Modern Life: Raising an Olympic Gymnast
Simone Biles' loving family propels her to the Olympics.
Her gravity-defying skills aside, Simone Biles is in many ways just your typical teen. Her favorite music is from Bieber and Swift; she loves pizza, getting her nails done, Pretty Little Liars and hanging out with her sister Adria and brothers Adam and Ronald, but this young woman also happens to be a three-time world champion gymnast, considered one of the finest athletes in the country and an Olympic favorite.
"The moment you realize you've won and you're the world champion gymnast is hard to describe. It normally takes days to sink in," shares Simone. "I wish I could have an out-of-body experience to see it happening to me—that would be awesome!"
While we can't predict the outcome of her performance, we know that Simone will land on her feet. This is in great part thanks to her fighting spirit and her grandparents Nellie and Ron. They stepped in and adopted Simone and Adria when the girls' mother, battling drug addiction, was unable to raise them. Simone refers to Ron and Nellie as her parents, and they have always believed in her.
When Simone was just 6, her school group visited a gymnastics class. She was fascinated and started copying their moves. One of the coaches saw something in the little girl and sent a letter home asking if she could join. She started taking classes and an Olympic hopeful was born. "I've never tried another sport," says Simone. "Gymnastics is it, and I fell in love from the very first day. Competing is just a blast, and honestly,I never wake up not wanting to train."
To get to where she is today, the 4-foot 8-inch dynamo trains about 32 hours a week and sticks to a regimented diet high in protein and vegetables and low in carbs. In her downtime, which is half a day Saturday and Sunday, she likes to get her hair done and maybe "cheat" with a little ice cream. Sundays are all about spending time with her family; they go to church and then have a big dinner all together, says Simone.
What's it like raising a champion? Nellie, a native of Belize, does it with a loving but firm hand. "In the house Simone is no different from her siblings. She has chores assigned to her. She is expected to do her share. We are proud of her accomplishments; she worked very hard to achieve her goals, but there are rules in the house that everyone has to follow. I tend to be a little strict, but I try to give reasons for saying no. Religion is also very important to our family and there is no deviation from that."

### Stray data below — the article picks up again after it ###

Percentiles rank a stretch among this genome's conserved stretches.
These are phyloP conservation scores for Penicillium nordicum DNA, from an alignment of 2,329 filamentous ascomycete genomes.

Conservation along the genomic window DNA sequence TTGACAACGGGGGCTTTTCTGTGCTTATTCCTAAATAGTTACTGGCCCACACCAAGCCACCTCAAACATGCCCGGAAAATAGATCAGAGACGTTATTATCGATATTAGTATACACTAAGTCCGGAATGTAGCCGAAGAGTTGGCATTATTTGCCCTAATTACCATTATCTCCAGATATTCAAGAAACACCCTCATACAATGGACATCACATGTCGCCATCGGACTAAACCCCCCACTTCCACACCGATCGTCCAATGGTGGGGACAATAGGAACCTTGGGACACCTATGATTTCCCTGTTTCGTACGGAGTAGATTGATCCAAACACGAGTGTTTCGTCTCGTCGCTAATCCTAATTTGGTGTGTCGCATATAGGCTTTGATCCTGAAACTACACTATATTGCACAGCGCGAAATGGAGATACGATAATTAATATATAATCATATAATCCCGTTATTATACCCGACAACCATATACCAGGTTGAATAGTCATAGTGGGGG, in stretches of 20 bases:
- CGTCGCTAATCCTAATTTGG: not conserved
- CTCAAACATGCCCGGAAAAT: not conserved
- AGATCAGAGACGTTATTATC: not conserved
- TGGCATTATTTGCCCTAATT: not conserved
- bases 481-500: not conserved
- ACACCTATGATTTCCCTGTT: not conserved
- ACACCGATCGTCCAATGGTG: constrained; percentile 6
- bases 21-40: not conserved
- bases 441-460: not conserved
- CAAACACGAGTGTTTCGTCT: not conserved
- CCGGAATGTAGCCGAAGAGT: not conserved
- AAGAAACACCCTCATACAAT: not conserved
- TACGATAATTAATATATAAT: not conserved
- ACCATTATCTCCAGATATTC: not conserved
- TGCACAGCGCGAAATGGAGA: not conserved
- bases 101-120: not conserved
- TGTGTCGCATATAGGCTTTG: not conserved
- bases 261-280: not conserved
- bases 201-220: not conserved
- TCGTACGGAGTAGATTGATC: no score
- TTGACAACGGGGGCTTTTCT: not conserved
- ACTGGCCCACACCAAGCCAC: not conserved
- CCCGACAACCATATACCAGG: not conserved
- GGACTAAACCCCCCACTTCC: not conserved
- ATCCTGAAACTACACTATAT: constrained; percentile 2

Nellie, whom Simone calls the "biggest inspiration in my life," and Ron are there to keep their daughter calm, grounded and focused on her goals. "We just want Simone to believe she is doing her best. That's all we ask for, nothing more. And if her best means getting the gold or coming in fourth or fifth, as long as that's her best we'll be proud of her."
Simone, whose drive comes from a love of her sport and a fierce desire to perfect her skills, can't wait to get out there and compete. "My own mental and physical strength blows me away on a daily basis; I accomplish what I never thought I was capable of. In the moment I'm like, 'All right, just keep going—do your routine and move on to the next event.' But then I'll watch what I did on video afterward and say, 'Wow, that was me.' It's really cool." We'd have to agree with Simone—it is really cool.
Where does your drive and ambition come from?
It comes from loving the sport and wanting to perfect my skills. My greatest ambition has been to compete at the Olympics, and that dream is coming true.
Who is your biggest inspiration?
In life, it's my mother. In my sport, it's the girls who competed at the 2008 Olympics [Shawn, Nastia and Alicia]. I was fascinated by their gymnastics and the way they represented Team USA.
What does a cheat day consist of?
Bundt cake, brownies, cookies or ice cream!
Who would you most like to meet?
Finish this sentence: If I weren't a gymnast, I would probably be...
What is your strategy for bringing home the gold in Rio?
I am training hard and looking forward to competing in the Olympics—no different from any other competition.